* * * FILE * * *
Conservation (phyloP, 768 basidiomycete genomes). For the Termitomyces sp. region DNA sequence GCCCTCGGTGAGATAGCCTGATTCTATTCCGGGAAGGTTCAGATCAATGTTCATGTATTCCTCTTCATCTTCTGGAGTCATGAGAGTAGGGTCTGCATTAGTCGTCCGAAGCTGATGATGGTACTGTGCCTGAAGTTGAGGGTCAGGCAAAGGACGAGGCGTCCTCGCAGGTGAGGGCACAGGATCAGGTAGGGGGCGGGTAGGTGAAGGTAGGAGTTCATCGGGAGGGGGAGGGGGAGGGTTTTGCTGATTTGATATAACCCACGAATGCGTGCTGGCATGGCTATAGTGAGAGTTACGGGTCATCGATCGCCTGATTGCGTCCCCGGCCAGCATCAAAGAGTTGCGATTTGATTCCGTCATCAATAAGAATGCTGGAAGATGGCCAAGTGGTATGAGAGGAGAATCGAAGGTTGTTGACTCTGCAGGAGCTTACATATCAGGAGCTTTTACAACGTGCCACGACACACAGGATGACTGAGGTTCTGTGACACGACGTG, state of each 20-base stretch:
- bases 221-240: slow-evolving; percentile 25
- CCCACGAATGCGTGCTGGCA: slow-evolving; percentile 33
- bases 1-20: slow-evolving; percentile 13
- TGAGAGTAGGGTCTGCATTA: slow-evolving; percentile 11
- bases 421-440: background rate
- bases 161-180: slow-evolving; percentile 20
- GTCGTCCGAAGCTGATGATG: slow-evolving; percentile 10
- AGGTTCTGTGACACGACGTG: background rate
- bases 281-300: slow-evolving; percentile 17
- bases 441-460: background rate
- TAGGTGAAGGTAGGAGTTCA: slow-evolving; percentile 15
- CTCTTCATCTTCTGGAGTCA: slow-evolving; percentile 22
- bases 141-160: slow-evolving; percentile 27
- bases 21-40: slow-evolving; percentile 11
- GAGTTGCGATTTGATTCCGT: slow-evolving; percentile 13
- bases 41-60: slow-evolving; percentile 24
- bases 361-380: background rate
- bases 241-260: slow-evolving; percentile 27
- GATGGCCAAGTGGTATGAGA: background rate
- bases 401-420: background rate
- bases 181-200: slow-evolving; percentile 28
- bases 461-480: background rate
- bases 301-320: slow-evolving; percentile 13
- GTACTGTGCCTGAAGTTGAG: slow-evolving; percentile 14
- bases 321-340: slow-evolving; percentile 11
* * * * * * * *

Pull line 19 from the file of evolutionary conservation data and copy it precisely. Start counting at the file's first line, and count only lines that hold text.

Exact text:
- bases 241-260: slow-evolving; percentile 27